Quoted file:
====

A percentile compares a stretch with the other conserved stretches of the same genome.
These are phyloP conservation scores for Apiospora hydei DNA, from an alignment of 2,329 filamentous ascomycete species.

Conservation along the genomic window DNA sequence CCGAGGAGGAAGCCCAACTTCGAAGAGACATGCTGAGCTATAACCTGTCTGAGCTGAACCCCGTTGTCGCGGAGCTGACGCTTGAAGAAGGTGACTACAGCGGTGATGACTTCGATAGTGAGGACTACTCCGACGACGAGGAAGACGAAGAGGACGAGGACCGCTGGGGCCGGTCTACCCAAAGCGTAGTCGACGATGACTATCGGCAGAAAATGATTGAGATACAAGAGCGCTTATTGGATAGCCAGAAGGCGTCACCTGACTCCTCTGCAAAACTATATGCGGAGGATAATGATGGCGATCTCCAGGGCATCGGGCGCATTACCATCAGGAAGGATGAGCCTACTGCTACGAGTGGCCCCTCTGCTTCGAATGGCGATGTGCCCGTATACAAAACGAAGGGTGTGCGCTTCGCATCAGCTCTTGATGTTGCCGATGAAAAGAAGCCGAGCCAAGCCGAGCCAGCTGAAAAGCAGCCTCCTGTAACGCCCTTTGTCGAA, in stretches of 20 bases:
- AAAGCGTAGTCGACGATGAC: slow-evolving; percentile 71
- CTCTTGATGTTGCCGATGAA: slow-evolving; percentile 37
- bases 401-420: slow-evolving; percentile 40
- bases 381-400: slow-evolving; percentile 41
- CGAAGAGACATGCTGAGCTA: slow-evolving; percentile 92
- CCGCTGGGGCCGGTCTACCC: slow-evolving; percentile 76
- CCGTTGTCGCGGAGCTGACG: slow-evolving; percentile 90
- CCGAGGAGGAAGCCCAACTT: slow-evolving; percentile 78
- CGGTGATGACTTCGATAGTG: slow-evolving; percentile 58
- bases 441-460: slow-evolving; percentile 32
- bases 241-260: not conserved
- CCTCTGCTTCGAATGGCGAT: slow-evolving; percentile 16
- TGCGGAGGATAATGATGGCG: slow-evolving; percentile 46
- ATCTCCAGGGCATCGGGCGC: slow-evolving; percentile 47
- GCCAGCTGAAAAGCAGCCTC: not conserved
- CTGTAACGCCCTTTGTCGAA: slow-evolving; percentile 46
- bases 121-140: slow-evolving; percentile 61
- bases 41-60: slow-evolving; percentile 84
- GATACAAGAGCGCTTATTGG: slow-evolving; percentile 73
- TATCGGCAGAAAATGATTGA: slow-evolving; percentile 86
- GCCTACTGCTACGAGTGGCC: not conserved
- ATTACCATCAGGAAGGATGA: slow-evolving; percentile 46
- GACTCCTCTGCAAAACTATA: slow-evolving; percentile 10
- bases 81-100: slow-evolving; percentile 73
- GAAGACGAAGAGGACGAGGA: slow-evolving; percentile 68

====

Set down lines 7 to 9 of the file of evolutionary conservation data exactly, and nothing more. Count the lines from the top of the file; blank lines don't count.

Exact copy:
- bases 381-400: slow-evolving; percentile 41
- CGAAGAGACATGCTGAGCTA: slow-evolving; percentile 92
- CCGCTGGGGCCGGTCTACCC: slow-evolving; percentile 76